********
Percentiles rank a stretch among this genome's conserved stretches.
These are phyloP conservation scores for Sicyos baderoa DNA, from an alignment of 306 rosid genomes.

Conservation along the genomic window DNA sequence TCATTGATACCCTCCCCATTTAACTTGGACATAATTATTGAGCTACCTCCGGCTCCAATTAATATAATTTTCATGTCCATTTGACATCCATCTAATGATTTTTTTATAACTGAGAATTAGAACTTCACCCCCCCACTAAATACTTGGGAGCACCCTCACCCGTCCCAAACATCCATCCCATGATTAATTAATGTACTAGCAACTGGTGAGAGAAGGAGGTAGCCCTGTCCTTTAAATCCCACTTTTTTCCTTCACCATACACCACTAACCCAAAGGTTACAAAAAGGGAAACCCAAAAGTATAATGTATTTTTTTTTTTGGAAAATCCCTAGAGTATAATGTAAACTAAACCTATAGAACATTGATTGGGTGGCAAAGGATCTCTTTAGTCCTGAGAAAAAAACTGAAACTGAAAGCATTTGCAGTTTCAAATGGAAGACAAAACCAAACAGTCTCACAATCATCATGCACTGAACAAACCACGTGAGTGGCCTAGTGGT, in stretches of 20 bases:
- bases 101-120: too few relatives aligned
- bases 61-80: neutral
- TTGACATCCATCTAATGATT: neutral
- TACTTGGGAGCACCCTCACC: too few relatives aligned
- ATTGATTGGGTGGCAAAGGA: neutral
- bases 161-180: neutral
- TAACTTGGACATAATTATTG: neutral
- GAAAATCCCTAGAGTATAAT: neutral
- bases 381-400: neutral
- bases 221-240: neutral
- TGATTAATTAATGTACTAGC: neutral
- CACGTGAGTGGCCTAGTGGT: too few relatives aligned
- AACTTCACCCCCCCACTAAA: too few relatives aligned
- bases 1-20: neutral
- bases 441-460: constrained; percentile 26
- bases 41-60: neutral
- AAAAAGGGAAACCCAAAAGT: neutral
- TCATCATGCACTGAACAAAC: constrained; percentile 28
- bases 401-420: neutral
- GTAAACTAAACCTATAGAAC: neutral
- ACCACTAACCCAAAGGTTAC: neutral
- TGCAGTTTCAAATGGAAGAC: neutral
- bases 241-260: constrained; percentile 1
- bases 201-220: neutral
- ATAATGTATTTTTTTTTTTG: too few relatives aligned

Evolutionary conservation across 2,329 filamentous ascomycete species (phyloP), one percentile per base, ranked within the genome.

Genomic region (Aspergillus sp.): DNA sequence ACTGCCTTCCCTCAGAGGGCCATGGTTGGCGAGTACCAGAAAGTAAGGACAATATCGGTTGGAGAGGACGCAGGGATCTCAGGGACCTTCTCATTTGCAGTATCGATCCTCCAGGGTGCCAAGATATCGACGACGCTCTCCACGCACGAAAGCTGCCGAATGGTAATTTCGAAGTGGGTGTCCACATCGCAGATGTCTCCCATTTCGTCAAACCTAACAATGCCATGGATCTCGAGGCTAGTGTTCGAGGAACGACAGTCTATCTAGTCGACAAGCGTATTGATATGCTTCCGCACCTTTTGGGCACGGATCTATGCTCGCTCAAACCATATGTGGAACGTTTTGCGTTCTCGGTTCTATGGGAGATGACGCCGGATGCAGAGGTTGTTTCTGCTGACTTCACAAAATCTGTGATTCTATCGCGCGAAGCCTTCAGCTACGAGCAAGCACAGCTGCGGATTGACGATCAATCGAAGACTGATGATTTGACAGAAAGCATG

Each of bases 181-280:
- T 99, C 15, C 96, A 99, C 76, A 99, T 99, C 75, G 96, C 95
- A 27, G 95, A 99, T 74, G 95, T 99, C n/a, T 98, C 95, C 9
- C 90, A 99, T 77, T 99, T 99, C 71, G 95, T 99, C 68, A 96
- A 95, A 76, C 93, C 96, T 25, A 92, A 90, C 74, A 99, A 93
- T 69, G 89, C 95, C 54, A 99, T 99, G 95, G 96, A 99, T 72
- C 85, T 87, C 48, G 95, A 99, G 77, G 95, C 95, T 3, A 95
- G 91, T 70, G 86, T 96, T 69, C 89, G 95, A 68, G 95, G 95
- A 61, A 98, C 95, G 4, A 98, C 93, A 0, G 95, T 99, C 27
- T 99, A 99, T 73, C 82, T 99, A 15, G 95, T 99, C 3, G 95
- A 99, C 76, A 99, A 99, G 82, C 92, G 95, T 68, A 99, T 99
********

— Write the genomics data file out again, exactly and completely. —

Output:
Percentiles rank a stretch among this genome's conserved stretches.
These are phyloP conservation scores for Sicyos baderoa DNA, from an alignment of 306 rosid genomes.

Conservation along the genomic window DNA sequence TCATTGATACCCTCCCCATTTAACTTGGACATAATTATTGAGCTACCTCCGGCTCCAATTAATATAATTTTCATGTCCATTTGACATCCATCTAATGATTTTTTTATAACTGAGAATTAGAACTTCACCCCCCCACTAAATACTTGGGAGCACCCTCACCCGTCCCAAACATCCATCCCATGATTAATTAATGTACTAGCAACTGGTGAGAGAAGGAGGTAGCCCTGTCCTTTAAATCCCACTTTTTTCCTTCACCATACACCACTAACCCAAAGGTTACAAAAAGGGAAACCCAAAAGTATAATGTATTTTTTTTTTTGGAAAATCCCTAGAGTATAATGTAAACTAAACCTATAGAACATTGATTGGGTGGCAAAGGATCTCTTTAGTCCTGAGAAAAAAACTGAAACTGAAAGCATTTGCAGTTTCAAATGGAAGACAAAACCAAACAGTCTCACAATCATCATGCACTGAACAAACCACGTGAGTGGCCTAGTGGT, in stretches of 20 bases:
- bases 101-120: too few relatives aligned
- bases 61-80: neutral
- TTGACATCCATCTAATGATT: neutral
- TACTTGGGAGCACCCTCACC: too few relatives aligned
- ATTGATTGGGTGGCAAAGGA: neutral
- bases 161-180: neutral
- TAACTTGGACATAATTATTG: neutral
- GAAAATCCCTAGAGTATAAT: neutral
- bases 381-400: neutral
- bases 221-240: neutral
- TGATTAATTAATGTACTAGC: neutral
- CACGTGAGTGGCCTAGTGGT: too few relatives aligned
- AACTTCACCCCCCCACTAAA: too few relatives aligned
- bases 1-20: neutral
- bases 441-460: constrained; percentile 26
- bases 41-60: neutral
- AAAAAGGGAAACCCAAAAGT: neutral
- TCATCATGCACTGAACAAAC: constrained; percentile 28
- bases 401-420: neutral
- GTAAACTAAACCTATAGAAC: neutral
- ACCACTAACCCAAAGGTTAC: neutral
- TGCAGTTTCAAATGGAAGAC: neutral
- bases 241-260: constrained; percentile 1
- bases 201-220: neutral
- ATAATGTATTTTTTTTTTTG: too few relatives aligned

Evolutionary conservation across 2,329 filamentous ascomycete species (phyloP), one percentile per base, ranked within the genome.

Genomic region (Aspergillus sp.): DNA sequence ACTGCCTTCCCTCAGAGGGCCATGGTTGGCGAGTACCAGAAAGTAAGGACAATATCGGTTGGAGAGGACGCAGGGATCTCAGGGACCTTCTCATTTGCAGTATCGATCCTCCAGGGTGCCAAGATATCGACGACGCTCTCCACGCACGAAAGCTGCCGAATGGTAATTTCGAAGTGGGTGTCCACATCGCAGATGTCTCCCATTTCGTCAAACCTAACAATGCCATGGATCTCGAGGCTAGTGTTCGAGGAACGACAGTCTATCTAGTCGACAAGCGTATTGATATGCTTCCGCACCTTTTGGGCACGGATCTATGCTCGCTCAAACCATATGTGGAACGTTTTGCGTTCTCGGTTCTATGGGAGATGACGCCGGATGCAGAGGTTGTTTCTGCTGACTTCACAAAATCTGTGATTCTATCGCGCGAAGCCTTCAGCTACGAGCAAGCACAGCTGCGGATTGACGATCAATCGAAGACTGATGATTTGACAGAAAGCATG

Each of bases 181-280:
- T 99, C 15, C 96, A 99, C 76, A 99, T 99, C 75, G 96, C 95
- A 27, G 95, A 99, T 74, G 95, T 99, C n/a, T 98, C 95, C 9
- C 90, A 99, T 77, T 99, T 99, C 71, G 95, T 99, C 68, A 96
- A 95, A 76, C 93, C 96, T 25, A 92, A 90, C 74, A 99, A 93
- T 69, G 89, C 95, C 54, A 99, T 99, G 95, G 96, A 99, T 72
- C 85, T 87, C 48, G 95, A 99, G 77, G 95, C 95, T 3, A 95
- G 91, T 70, G 86, T 96, T 69, C 89, G 95, A 68, G 95, G 95
- A 61, A 98, C 95, G 4, A 98, C 93, A 0, G 95, T 99, C 27
- T 99, A 99, T 73, C 82, T 99, A 15, G 95, T 99, C 3, G 95
- A 99, C 76, A 99, A 99, G 82, C 92, G 95, T 68, A 99, T 99